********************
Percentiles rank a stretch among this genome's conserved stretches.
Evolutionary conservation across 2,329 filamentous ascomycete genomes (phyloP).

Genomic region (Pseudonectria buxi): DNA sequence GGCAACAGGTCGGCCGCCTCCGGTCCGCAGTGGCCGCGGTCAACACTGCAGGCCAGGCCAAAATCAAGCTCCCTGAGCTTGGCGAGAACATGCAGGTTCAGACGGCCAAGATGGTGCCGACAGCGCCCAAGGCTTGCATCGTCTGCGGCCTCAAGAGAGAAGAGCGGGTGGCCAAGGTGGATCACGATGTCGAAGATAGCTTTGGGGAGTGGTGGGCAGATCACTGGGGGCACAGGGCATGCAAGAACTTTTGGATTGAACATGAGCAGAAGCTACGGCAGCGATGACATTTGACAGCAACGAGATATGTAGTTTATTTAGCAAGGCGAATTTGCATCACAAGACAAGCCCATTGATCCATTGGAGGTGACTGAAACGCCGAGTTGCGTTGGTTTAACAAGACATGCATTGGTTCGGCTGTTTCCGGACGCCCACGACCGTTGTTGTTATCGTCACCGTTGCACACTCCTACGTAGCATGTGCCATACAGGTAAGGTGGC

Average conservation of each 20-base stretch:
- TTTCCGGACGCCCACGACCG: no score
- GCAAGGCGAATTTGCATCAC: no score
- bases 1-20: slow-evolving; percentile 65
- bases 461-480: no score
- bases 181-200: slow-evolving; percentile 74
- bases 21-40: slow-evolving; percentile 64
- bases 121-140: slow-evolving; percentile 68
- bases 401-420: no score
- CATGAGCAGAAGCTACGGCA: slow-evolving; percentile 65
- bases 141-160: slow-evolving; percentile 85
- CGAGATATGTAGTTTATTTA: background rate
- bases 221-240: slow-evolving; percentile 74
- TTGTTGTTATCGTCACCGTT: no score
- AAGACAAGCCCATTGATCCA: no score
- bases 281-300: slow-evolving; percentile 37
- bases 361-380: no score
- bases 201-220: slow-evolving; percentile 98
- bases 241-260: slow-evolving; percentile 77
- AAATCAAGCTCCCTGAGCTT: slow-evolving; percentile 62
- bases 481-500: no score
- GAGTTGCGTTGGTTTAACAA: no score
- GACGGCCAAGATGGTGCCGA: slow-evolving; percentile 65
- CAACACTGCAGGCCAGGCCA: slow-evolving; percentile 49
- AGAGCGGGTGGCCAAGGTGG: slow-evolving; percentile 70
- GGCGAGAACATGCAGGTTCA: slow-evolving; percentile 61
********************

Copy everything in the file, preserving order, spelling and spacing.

Percentiles rank a stretch among this genome's conserved stretches.
Evolutionary conservation across 2,329 filamentous ascomycete genomes (phyloP).

Genomic region (Pseudonectria buxi): DNA sequence GGCAACAGGTCGGCCGCCTCCGGTCCGCAGTGGCCGCGGTCAACACTGCAGGCCAGGCCAAAATCAAGCTCCCTGAGCTTGGCGAGAACATGCAGGTTCAGACGGCCAAGATGGTGCCGACAGCGCCCAAGGCTTGCATCGTCTGCGGCCTCAAGAGAGAAGAGCGGGTGGCCAAGGTGGATCACGATGTCGAAGATAGCTTTGGGGAGTGGTGGGCAGATCACTGGGGGCACAGGGCATGCAAGAACTTTTGGATTGAACATGAGCAGAAGCTACGGCAGCGATGACATTTGACAGCAACGAGATATGTAGTTTATTTAGCAAGGCGAATTTGCATCACAAGACAAGCCCATTGATCCATTGGAGGTGACTGAAACGCCGAGTTGCGTTGGTTTAACAAGACATGCATTGGTTCGGCTGTTTCCGGACGCCCACGACCGTTGTTGTTATCGTCACCGTTGCACACTCCTACGTAGCATGTGCCATACAGGTAAGGTGGC

Average conservation of each 20-base stretch:
- TTTCCGGACGCCCACGACCG: no score
- GCAAGGCGAATTTGCATCAC: no score
- bases 1-20: slow-evolving; percentile 65
- bases 461-480: no score
- bases 181-200: slow-evolving; percentile 74
- bases 21-40: slow-evolving; percentile 64
- bases 121-140: slow-evolving; percentile 68
- bases 401-420: no score
- CATGAGCAGAAGCTACGGCA: slow-evolving; percentile 65
- bases 141-160: slow-evolving; percentile 85
- CGAGATATGTAGTTTATTTA: background rate
- bases 221-240: slow-evolving; percentile 74
- TTGTTGTTATCGTCACCGTT: no score
- AAGACAAGCCCATTGATCCA: no score
- bases 281-300: slow-evolving; percentile 37
- bases 361-380: no score
- bases 201-220: slow-evolving; percentile 98
- bases 241-260: slow-evolving; percentile 77
- AAATCAAGCTCCCTGAGCTT: slow-evolving; percentile 62
- bases 481-500: no score
- GAGTTGCGTTGGTTTAACAA: no score
- GACGGCCAAGATGGTGCCGA: slow-evolving; percentile 65
- CAACACTGCAGGCCAGGCCA: slow-evolving; percentile 49
- AGAGCGGGTGGCCAAGGTGG: slow-evolving; percentile 70
- GGCGAGAACATGCAGGTTCA: slow-evolving; percentile 61